Wizard of Oz; Hot Roasted Peanuts

Sit down, please, there are plenty of chairs; and I will tell you my story.”

So they sat down and listened while he told the following tale.

“I was born in Omaha–”

“Why, that isn’t very far from Kansas!” cried Dorothy.

“No, but it’s farther from here,” he said, shaking his head at her sadly. “When I grew up I became a ventriloquist,

and at that I was very well trained by a great master. I can imitate any kind of a bird or beast.” Here he mewed so

like a kitten that Toto pricked up his ears and looked everywhere to see where she was.

“After a time,” continued Oz, “I tired of that, and became a balloonist.”

“What is that?” asked Dorothy.

“A man who goes up in a balloon on circus day, so as to draw a crowd of people together and get them to pay to

see the circus,” he explained.

“Oh,” she said, “I know.”

“Well, one day I went up in a balloon and the ropes got twisted, so that I couldn’t come down again. It went way

up above the clouds, so far that a current of air struck it and carried it many, many miles away. For a day and a

night I traveled through the air, and on the morning of the second day I awoke and found the balloon floating over

a strange and beautiful country.

“It came down gradually, and I was not hurt a bit. But I found myself in the midst of a strange people, who, seeing

me come from the clouds, thought I was a great Wizard. Of course I let them think so, because they were afraid of me, and promised to do anything I wished them to.

“Just to amuse myself, and keep the good people busy, I ordered them to build this City, and my Palace; and they did it all willingly and well. Then I thought, as the

country was so green and beautiful, I would call it the Emerald City; and to make the name fit better I put green spectacles on all the people, so that everything they

saw was green.”

“But isn’t everything here green?” asked Dorothy.

“No more than in any other city,” replied Oz; “but when you wear green spectacles, why of course everything you see looks green to you. The Emerald City was built

a great many years ago, for I was a young man when the balloon brought me here, and I am a very old man now. But my people have worn green glasses on their eyes

so long that most of them think it really is an Emerald City, and it certainly is a beautiful place, abounding in jewels and precious metals, and every good thing that is

needed to make one happy. I have been good to the people, and they like me; but ever since this Palace was built, I have shut myself up and would not see any of them.

“One of my greatest fears was the Witches, for while I had no magical powers at all I soon found out that the Witches were really able to do wonderful things. There were

four of them in this country, and they ruled the people who live in the North and South and East and West. Fortunately, the Witches of the North and South were good, and

I knew they would do me no harm; but the Witches of the East and West were terribly wicked, and had they not thought I was more powerful than they themselves, they would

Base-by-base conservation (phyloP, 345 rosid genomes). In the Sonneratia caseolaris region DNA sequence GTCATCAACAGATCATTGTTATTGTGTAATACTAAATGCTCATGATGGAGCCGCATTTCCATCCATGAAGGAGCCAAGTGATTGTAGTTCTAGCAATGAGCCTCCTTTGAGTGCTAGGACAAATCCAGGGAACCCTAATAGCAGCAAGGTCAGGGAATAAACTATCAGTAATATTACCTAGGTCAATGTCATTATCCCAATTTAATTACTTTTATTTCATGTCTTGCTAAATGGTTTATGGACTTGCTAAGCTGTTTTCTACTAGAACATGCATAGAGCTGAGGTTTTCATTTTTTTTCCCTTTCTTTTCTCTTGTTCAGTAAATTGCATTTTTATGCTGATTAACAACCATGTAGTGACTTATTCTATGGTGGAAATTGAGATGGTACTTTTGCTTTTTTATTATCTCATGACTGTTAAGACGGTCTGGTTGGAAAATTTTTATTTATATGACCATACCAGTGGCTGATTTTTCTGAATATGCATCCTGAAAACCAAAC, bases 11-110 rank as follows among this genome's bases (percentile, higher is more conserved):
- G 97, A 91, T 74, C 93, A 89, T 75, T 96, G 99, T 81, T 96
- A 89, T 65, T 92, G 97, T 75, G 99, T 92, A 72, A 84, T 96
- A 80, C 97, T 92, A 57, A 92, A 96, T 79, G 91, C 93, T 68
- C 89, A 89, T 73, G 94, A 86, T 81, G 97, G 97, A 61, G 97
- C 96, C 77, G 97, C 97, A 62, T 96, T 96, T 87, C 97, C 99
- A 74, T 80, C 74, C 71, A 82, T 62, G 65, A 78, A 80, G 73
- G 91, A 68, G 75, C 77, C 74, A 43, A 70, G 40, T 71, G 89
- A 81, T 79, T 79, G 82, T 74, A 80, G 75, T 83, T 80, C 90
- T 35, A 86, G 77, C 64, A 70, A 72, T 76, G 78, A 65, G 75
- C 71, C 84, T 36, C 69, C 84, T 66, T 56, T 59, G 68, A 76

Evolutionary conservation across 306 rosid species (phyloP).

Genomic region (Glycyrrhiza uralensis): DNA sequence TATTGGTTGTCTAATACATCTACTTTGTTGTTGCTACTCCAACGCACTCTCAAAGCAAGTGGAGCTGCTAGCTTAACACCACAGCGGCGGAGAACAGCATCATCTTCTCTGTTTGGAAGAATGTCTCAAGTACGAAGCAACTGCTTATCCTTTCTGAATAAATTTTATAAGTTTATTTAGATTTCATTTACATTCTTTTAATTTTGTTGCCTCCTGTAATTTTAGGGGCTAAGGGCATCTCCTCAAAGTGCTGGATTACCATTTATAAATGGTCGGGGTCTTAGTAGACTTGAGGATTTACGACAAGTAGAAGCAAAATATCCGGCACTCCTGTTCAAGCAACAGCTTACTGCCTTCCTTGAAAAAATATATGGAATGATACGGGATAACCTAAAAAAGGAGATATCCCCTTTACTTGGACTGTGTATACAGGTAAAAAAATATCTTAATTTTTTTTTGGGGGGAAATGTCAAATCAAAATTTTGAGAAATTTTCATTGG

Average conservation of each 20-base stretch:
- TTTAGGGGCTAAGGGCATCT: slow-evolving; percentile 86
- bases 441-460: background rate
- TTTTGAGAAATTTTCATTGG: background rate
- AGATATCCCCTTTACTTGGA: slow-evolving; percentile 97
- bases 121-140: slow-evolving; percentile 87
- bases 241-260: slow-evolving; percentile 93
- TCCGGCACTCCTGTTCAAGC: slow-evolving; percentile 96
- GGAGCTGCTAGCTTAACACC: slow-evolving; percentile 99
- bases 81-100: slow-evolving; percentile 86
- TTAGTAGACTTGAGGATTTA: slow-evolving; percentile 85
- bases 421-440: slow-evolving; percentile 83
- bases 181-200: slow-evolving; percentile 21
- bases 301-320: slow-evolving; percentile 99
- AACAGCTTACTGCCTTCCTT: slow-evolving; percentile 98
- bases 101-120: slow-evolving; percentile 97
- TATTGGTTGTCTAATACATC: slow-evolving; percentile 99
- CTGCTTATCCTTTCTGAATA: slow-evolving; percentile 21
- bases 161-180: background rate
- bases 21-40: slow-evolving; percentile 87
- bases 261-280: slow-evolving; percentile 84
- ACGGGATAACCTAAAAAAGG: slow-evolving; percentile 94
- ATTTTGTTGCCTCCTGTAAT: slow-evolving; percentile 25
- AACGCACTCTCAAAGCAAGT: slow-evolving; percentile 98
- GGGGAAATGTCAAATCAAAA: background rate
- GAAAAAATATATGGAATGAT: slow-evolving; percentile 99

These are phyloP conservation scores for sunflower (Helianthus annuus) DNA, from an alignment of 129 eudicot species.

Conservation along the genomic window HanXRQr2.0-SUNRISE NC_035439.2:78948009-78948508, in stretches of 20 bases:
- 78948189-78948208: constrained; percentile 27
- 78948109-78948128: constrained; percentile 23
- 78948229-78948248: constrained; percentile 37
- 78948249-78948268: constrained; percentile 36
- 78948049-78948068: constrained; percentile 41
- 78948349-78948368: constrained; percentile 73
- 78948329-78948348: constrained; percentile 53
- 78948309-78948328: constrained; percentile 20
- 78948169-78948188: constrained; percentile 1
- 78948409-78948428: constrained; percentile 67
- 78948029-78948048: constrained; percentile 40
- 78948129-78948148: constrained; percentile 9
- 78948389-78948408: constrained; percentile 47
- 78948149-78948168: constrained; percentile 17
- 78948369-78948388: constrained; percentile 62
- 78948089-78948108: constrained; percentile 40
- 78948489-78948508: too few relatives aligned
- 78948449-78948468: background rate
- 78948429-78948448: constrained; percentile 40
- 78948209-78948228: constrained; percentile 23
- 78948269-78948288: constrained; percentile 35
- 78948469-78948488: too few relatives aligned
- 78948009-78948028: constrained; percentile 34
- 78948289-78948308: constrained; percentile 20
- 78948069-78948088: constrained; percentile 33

surely have destroyed me. As it was, I lived in deadly fear of them for many years; so you can imagine how pleased I was when I heard your house had fallen on the Wicked

Witch of the East. When you came to me, I was willing to promise anything if you would only do away with the other Witch; but, now that you have melted her, I am ashamed

to say that I cannot keep my promises.”

“I think you are a very bad man,” said Dorothy.

“Oh, no, my dear; I’m really a very good man, but I’m a very bad Wizard, I must admit.”

-Chapter 15, The Wonderful Wizard of Oz

The Wonderful Wizard of Oz/ Oz The Great and Powerful; Hot Roasted Peanuts

With the movie ‘Oz the Great and Powerful’ coming out in cinemas soon, I thought it would be fun to turn to Oz himself as inspiration. Dorothy can inspire later. The previous excerpt from the original book ‘The Wonderful Wizard of Oz’  is what the upcoming movie seems to be based around.

Oz is a magician from a circus from Ohama, Nebraska. With the book published in 1900, I thought it would be suiting to look at foods circuses served back in the day.

A couple hours of google searches later, and turns out it’s pretty hard to find out what was actually served in circuses in the late 1800s- early 1900s unless you research the history of each food individually. Not like there’s a list out there.

I did find out that candy apples didn’t come around until 1908.

Machine spun cotton candy was first introduced to the public at the 1904 World Fair.

Popcorn has been around for centuries. Cracker Jacks were introduced in 1893.

And I did find this little tidbit on the history of peanuts from a website called Peanut Inn (love the name).

“In 1870 P.T. Barnum’s circus introduced “HOT ROASTED PEANUTS”.  As his circus wagons traveled from city to city the Roasted Peanut became famous, and began showing up in ballparks and movie theaters.”

-Peanut Inn

Hot roasted peanuts it is. Makes for a neat circus themed party treat. And it helps that March is National Peanut Month. Chow time!

To make, grab that bag of either raw shelled peanuts or unshelled peanuts. I’m going with unshelled since my guess would be they would have been served this way. It would have meant less work and the shells would’ve kept the peanuts fresher until they were ready for roasting. Plus pulling off the shells is half the fun.

Preheat your oven to 180oC or 350oF. Spread out your peanuts evenly on a baking tray.

The Wonderful Wizard of Oz/ Oz The Great and Powerful; Hot Roasted Peanuts

For the unshelled peanuts, cook them for ~20 minutes. For unshelled, check on them five minutes before, shelled you may need to cook them for five minutes longer. But keep an eye on them! They burn easily.

Serve up in little paper bags.

The Wonderful Wizard of Oz/ Oz The Great and Powerful; Hot Roasted Peanuts

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